Wednesday, October 11, 2006

Vtrenz Gives a Solid Overview of Relationship Marketing

The question with vendor white papers is not whether they are self-serving—that’s inevitable—but whether they are useful as well. The best you can usually hope for is that the information will be accurate and relevant, even if not objective or complete. So it came as a pleasant surprise to find that marketing automation vendor Vtrenz’ ( series “Effective Relationship Marketing” presented a fairly comprehensive overview of its topic, including several points with no obvious direct relationship to Vtrenz products.

The Vtrenz series is long for this sort of thing: three 16-page papers, one each on nurturing, growing and retaining customers. The papers provide considerable detail, including descriptions of basic concepts, principles, tactics, score cards and audit questions. Presentation is largely non-commercial, except that final question in each audit is whether you have evaluated Vtrenz’ product. A sly joke, perhaps?

The papers take a largely conventional approach to the topic, which is what you want in this sort of overview. But a few points caught my eye.

- satisfaction is not the same as loyalty. Customers can be perfectly satisfied with a product but are not loyal unless they feel some reason to choose it over competitors. Others have made this point before, but it is still relatively new.

- product purchase and product consumption are separate steps in the customer life cycle. This echoes the important Customer Experience Management insight that all interactions with a company impact customer behavior, not just marketing contacts.

- customer life stages, such as first-time buyer and repeat buyer, are distinct from customer value segments. As Vtrenz puts it, “customers within a single rung of the [life cycle] ladder may have vastly different value and profitability.” I ignored this distinction for the sake of simplicity in my October 6 post, which described the relationship between customer segments and. purchase activities in the Customer Experience Matrix. It’s important to recognize life stage, customer value and other distinctions such as attitudinal segments so that business rules can select appropriate treatments during each interaction.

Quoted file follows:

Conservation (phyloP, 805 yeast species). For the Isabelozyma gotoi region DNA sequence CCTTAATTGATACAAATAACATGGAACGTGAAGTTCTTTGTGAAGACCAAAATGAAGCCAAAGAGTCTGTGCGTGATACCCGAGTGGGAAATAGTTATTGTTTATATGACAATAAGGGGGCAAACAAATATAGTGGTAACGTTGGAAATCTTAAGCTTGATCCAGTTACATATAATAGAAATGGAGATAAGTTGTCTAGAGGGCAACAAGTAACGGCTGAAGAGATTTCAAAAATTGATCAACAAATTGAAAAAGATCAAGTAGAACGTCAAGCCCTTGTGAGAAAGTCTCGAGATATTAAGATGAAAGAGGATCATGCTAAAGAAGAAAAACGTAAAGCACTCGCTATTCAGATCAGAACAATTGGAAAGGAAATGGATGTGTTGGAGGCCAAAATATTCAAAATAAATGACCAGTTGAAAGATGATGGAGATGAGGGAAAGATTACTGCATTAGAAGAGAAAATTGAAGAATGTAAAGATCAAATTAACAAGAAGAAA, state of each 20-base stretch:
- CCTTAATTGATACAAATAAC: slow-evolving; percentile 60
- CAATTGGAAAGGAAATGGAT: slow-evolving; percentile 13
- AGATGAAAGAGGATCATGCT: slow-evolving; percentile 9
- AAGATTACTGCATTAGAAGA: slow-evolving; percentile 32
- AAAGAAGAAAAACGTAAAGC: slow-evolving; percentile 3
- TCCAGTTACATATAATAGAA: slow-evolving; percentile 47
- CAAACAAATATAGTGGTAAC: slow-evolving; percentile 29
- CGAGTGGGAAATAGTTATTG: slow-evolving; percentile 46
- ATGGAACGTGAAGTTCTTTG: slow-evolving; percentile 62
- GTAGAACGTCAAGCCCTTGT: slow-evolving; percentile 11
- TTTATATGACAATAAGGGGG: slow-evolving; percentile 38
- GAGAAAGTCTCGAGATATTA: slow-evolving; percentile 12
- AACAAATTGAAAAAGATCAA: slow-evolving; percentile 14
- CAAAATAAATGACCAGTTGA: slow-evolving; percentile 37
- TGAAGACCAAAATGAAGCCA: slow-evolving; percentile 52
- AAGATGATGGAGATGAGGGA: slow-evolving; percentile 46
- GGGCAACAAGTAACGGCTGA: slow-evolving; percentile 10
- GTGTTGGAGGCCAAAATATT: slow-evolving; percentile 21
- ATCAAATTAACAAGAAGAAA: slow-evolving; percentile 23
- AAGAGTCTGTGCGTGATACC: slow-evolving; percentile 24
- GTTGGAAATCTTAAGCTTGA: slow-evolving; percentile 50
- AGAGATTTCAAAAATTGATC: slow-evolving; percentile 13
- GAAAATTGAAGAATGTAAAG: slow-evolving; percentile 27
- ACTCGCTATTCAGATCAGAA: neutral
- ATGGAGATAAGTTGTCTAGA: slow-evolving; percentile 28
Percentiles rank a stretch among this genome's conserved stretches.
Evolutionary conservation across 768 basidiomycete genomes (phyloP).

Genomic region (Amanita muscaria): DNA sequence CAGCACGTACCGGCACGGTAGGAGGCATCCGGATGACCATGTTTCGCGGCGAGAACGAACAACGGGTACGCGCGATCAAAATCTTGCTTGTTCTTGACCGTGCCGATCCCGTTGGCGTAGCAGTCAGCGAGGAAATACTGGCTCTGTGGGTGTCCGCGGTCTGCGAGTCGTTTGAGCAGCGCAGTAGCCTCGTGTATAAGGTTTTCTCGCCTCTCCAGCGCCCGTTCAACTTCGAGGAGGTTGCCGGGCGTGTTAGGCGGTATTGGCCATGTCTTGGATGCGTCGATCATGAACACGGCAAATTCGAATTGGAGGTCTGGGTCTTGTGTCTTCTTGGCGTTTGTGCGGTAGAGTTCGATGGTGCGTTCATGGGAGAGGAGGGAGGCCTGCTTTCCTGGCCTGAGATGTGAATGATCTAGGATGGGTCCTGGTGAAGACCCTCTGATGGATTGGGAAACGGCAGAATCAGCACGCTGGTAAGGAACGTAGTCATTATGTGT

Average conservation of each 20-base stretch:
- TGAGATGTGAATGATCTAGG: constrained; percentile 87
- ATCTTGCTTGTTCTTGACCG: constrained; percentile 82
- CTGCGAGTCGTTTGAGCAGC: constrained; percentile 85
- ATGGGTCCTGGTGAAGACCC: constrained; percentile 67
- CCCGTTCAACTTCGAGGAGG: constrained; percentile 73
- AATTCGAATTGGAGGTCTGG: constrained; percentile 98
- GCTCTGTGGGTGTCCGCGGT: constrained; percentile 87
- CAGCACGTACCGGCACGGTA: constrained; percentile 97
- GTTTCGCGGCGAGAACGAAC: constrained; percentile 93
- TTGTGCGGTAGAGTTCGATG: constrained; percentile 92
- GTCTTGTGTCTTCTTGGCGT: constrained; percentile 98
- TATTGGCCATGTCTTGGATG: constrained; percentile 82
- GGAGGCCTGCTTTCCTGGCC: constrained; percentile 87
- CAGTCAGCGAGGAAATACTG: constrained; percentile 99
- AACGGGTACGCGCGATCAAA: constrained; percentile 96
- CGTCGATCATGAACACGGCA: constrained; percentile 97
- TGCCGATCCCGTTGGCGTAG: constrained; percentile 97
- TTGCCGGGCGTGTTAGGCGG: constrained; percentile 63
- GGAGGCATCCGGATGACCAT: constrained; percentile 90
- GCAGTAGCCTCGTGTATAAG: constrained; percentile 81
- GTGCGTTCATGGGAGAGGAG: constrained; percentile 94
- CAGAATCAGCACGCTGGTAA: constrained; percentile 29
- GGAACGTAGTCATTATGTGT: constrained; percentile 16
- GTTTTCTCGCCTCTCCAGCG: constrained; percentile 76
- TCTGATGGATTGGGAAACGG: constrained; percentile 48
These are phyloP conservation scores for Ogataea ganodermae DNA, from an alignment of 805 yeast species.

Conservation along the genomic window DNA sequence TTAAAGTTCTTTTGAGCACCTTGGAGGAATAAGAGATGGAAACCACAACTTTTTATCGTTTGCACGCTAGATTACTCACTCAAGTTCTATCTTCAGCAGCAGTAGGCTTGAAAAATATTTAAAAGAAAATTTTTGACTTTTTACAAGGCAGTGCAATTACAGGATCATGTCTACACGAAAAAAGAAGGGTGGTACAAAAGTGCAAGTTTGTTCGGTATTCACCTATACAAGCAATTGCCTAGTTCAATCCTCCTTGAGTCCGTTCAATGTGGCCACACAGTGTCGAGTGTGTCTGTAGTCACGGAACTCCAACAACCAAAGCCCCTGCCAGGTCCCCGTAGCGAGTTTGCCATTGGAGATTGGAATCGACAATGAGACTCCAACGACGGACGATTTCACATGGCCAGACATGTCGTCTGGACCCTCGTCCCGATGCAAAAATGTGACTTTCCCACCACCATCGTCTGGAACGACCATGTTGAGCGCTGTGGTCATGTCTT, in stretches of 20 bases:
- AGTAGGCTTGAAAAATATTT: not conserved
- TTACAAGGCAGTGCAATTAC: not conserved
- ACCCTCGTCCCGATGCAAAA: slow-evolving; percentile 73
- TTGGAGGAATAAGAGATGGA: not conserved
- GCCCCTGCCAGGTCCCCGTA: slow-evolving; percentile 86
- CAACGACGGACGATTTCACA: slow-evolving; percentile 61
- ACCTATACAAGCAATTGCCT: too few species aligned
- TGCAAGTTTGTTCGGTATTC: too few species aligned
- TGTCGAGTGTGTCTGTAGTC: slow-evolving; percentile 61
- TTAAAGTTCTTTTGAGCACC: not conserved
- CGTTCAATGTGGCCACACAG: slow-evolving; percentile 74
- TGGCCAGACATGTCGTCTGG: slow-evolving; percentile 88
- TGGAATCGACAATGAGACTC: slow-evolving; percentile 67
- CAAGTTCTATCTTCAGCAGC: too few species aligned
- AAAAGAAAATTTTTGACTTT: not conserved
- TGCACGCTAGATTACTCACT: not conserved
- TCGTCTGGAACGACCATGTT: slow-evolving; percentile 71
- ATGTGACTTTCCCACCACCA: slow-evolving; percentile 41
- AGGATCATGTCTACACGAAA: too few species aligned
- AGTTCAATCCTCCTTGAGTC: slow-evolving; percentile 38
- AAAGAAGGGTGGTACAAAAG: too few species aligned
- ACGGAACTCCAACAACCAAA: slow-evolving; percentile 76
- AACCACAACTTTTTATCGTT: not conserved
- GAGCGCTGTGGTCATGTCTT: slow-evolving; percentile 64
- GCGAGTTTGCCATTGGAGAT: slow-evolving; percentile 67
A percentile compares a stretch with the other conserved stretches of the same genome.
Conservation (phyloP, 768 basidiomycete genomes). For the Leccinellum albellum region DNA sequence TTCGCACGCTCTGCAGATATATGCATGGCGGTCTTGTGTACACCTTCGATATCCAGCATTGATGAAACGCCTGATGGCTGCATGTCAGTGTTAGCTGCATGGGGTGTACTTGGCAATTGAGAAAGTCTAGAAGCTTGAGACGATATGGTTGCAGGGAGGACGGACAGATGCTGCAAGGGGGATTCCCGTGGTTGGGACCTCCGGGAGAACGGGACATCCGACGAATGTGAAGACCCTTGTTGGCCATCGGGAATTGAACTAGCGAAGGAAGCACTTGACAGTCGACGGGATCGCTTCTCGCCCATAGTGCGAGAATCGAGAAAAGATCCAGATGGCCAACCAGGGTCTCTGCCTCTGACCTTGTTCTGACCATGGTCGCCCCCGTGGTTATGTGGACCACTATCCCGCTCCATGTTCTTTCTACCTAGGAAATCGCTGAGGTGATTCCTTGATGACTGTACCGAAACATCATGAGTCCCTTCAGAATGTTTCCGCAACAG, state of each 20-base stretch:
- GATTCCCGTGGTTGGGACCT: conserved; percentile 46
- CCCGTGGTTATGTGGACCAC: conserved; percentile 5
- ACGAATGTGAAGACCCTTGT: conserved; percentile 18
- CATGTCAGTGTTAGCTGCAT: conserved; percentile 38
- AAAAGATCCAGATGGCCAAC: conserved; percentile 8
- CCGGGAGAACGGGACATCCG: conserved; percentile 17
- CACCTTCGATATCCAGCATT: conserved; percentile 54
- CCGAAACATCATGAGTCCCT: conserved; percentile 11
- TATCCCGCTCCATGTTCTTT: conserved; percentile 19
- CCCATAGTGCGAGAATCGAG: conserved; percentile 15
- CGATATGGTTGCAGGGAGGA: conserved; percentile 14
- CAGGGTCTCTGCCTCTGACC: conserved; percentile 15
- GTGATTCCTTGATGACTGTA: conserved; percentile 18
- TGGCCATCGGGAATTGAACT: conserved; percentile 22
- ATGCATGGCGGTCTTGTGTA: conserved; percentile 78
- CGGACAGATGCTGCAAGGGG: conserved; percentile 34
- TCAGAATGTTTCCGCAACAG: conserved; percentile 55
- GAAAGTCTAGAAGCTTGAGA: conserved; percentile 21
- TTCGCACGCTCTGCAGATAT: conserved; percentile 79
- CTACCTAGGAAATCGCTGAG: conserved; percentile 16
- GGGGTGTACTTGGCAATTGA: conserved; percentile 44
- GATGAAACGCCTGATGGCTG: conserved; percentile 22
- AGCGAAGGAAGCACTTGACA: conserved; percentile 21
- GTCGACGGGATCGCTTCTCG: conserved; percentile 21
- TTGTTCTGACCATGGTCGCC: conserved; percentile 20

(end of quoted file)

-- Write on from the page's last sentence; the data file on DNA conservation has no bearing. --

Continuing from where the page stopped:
- Vtrenz describes Customer Relationship Management systems as providing a “sales and service view of the customer.” The more common phrase is “sales, service and marketing.” This does reflect Vtrenz’ self-interest, since it sells only the marketing component of the sales-service-marketing troika. Vtrenz describes its product as “enterprise marketing management” software, and defines EMM as “automating such marketing activities as data management and analytics, creative development and file sharing, and operational execution.”

There’s a reasonable case to be made that marketing management is truly and properly distinct from CRM systems. But I have more trouble placing “operational execution” within the distinct marketing universe, because so many marketing contacts are integrated with sales and service activities. I understand why Vtrenz software includes execution: its customers are marketers and they want to create their own emails, microsite and online surveys. Fair enough. Other marketing automation vendors include the same features for the same reasons. Still, I’d rather see Vtrenz acknowledge that marketing execution is part of a larger CRM solution than try to define away the relationship.

But let’s not be too critical. This is a minor flaw—if it’s a flaw at all—in an otherwise excellent series. It’s worth a look.

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